Eddie Jones, a coach with a fondness for mischief-making, was talking about referees tending to favour the home side and remarked off-the-cuff that home teams win 91 per cent of the time when the referee for tomorrow’s France-England game is in charge. That referee is Nigel Owens, not a man incapable of a sharp response.
I’ve no idea whether Jones’ figure is correct but it would be no great surprise if it is. The fact is that most matches in the Six Nations are won by the home team. It’s not only Scotland and Italy who find it difficult to win away. The best teams – England, Ireland and Wales in the last decade – seldom lose in their own citadel.
In truth Scotland have always found away wins hard to come by. Jim Renwick was one of our greatest players, a member of some good Scotland sides with fine victories over England, France, Ireland and Wales to their credit. Nevertheless Jim, first capped in 1972, had to wait until Cardiff 1982 to experience a Five Nations victory away from Murrayfield. (He missed a win in Dublin in 1976 on account of injury.)
I mention this to dampen expectation, though not optimism, for this afternoon’s match. Ireland have hardly lost a Six Nations game in Dublin for years. We last won there in 2010. This proves nothing of course. We hadn’t won in Paris since 1969 on that day in 1995 when the ever-memorable “Toony flip” sent Gavin Hastings storming over the try-line to snatch victory.
Now, in the regrettable absence of Finn Russell , Gavin’s son Adam has the chance to emulate his father . He has been in excellent form for Glasgow, shining bright against Exeter and Sale Sharks, also kicking goals with pleasing regularity. Like Gavin and Uncle Scott he is not lacking in self-belief and so is unlikely to be fazed by the big occasion. I’m sure he will do very well if he remembers that he doesn’t have to make an impression on the game every time he has the ball. The greatest stand-offs have always been content quite often simply to pass it on and wait for an opportunity to present itself. His opposite number today is Ireland’s ageing maestro, Johnny Sexton, who will be playing his first match for several weeks and who isn’t perhaps quite the player he was two or three years ago. Looking at the line-ups there’s little to choose between the two sets of backs. True, we are missing not only Russell but also Hawick’s Darcy Graham. How Bill McLaren would have delighted in him – “slippery as a baggie in a Borders burn”. On the other hand, Ireland have omitted Keith Earls, inexplicably to my mind, for he too is slippery as any trout. There is no one better at finding his way through heavy traffic to the try-line. I love watching him but am quite happy I won’t be doing so this afternoon.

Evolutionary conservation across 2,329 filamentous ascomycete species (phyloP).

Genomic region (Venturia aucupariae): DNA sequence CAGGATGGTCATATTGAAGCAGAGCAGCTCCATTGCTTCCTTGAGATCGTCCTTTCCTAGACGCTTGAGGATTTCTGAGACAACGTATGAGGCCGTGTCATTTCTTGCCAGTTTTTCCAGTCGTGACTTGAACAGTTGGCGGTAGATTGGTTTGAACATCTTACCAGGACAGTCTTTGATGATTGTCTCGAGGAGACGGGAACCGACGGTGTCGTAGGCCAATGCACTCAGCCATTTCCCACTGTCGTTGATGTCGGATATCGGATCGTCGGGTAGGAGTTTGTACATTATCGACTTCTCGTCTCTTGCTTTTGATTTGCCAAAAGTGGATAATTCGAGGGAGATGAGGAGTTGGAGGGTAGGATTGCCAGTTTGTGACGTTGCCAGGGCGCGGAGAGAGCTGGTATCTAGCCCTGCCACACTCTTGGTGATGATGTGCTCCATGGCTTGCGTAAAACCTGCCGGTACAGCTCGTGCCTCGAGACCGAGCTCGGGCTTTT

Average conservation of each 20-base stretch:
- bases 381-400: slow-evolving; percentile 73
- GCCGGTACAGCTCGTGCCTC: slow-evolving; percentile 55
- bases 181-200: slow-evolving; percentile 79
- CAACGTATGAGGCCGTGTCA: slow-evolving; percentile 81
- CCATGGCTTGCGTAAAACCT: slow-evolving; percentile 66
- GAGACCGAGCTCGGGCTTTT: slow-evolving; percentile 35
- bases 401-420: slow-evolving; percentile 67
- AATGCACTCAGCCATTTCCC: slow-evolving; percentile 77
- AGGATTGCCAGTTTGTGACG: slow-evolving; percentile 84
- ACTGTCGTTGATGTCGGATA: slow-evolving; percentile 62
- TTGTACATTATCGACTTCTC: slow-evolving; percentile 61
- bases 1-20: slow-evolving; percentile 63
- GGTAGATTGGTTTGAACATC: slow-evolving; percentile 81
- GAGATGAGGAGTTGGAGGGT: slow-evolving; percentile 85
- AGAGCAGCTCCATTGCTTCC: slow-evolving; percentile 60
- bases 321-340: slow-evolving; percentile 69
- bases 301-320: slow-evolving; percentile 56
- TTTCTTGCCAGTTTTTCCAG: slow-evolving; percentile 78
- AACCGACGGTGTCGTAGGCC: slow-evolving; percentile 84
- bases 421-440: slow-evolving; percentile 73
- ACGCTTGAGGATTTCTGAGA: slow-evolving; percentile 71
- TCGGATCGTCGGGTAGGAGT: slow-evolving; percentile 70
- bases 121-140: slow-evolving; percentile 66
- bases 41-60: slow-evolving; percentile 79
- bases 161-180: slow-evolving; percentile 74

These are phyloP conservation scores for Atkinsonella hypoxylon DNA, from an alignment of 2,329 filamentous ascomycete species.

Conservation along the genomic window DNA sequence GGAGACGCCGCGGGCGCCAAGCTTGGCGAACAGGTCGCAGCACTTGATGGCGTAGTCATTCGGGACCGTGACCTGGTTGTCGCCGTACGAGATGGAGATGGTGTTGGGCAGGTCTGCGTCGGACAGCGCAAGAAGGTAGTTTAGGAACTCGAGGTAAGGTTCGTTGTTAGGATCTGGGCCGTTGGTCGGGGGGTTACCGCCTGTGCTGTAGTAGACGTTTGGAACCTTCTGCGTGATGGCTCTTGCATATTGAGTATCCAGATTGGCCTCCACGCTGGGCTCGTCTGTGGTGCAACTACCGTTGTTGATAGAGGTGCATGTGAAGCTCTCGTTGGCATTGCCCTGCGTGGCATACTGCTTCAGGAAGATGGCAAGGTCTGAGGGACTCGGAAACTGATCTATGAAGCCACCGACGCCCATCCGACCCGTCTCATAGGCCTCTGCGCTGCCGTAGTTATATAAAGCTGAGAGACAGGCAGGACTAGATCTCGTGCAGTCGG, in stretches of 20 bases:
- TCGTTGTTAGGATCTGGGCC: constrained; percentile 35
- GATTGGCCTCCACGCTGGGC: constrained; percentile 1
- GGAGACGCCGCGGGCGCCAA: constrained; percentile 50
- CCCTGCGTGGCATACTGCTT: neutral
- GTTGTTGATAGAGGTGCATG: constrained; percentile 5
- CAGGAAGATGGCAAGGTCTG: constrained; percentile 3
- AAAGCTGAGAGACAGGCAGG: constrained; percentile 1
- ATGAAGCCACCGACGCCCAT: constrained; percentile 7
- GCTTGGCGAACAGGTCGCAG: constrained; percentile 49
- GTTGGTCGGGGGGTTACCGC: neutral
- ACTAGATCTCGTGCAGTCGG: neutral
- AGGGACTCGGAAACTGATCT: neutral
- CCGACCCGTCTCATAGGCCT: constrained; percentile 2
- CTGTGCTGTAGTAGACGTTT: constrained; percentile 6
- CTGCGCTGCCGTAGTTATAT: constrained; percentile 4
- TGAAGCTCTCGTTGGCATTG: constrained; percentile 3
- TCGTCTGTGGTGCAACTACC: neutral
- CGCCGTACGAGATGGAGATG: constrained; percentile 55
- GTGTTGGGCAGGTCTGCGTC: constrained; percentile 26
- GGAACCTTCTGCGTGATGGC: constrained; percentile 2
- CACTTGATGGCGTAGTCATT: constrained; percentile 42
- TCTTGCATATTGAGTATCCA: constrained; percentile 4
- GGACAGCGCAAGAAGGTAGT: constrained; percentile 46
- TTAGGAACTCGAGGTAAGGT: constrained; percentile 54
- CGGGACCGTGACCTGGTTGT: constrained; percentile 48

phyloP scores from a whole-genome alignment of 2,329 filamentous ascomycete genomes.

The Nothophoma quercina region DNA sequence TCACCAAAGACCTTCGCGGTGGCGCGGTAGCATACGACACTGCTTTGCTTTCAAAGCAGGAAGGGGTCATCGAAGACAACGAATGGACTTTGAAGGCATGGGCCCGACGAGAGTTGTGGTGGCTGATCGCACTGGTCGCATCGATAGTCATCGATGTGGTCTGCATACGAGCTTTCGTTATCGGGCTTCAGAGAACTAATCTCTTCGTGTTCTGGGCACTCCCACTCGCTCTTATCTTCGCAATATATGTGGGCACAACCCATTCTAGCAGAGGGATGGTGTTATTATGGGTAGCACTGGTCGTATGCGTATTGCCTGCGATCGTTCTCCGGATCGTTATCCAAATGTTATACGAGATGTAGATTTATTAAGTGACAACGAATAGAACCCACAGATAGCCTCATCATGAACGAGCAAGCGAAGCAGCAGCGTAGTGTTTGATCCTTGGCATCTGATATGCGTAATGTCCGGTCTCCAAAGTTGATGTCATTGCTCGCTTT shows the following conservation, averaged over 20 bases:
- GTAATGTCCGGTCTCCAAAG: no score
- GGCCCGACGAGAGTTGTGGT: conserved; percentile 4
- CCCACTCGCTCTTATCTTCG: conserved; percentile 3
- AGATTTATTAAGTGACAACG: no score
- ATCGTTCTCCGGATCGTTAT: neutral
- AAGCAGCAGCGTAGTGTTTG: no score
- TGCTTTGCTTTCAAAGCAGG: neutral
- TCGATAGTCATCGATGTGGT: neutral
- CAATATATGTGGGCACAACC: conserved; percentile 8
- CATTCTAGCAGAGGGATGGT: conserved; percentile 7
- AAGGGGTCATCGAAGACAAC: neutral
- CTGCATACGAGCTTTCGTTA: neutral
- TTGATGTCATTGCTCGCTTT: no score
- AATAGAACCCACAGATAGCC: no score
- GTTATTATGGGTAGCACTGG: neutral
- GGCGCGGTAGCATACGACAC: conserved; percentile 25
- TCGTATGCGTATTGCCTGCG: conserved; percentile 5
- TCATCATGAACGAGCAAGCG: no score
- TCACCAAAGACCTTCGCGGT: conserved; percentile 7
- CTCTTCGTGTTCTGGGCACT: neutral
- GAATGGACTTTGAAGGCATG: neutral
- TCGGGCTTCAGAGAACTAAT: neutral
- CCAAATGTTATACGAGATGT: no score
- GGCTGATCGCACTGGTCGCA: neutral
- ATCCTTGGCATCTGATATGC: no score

As ever, the team that gets on top up front is in a position to control the game and win. Ireland have very experienced props in Cian Healy and Tadhg Furlong, both Lions, and they are up against Zander Fagerson who is still young but is becoming a formidable beast, and Rory Sutherland, who hasn’t played international rugby for four years.
At lock, James Ryan and Iain Henderson are an imposing pair but Jonny Gray is playing his best rugby for a couple of years and Scott Cummings, though still a novice in international terms, has been in cracking form for Glasgow in the Champions Cup.
In the Irish back row, Josh van der Flier has been rampant for Leinster while the mighty CJ Stander has been moved from 8 to 6 to accommodate Leinster’s new wonderboy Caelan Doris. Formidable-looking; nevertheless many of us may not be exactly distressed to see the great Peter O’Mahony consigned to the bench.
I haven’t seen much of our new No 8 Nick Haining, who two or three years ago was plying his trade for Jersey Reds in the English second division. Richard Cockerill is said to speak highly of him and Cockerill was a Leicester man in the days when the Tigers’ scrum was no place for anyone who wasn’t hard as teak or drifted out of games. Haining will be flanked by Jamie Ritchie, outstanding in the World Cup, and Hamish Watson whose own World Cup was cut short early by injury. Both are adept at the breakdown and, as ever, much will depend on how this is refereed.
Neither team had a good World Cup. Scotland were feeble against Ireland and will want to efface memory of that dismal performance. Both lost to Japan but Scotland came closer to beating the host country than Ireland did.
It’s a new season and new, or newish, teams. So the World Cup offers no pointers to the result today.
If the game was at Murrayfield, I’d be confident of victory but, for any away team, winning in Dublin is mighty hard work and very rare.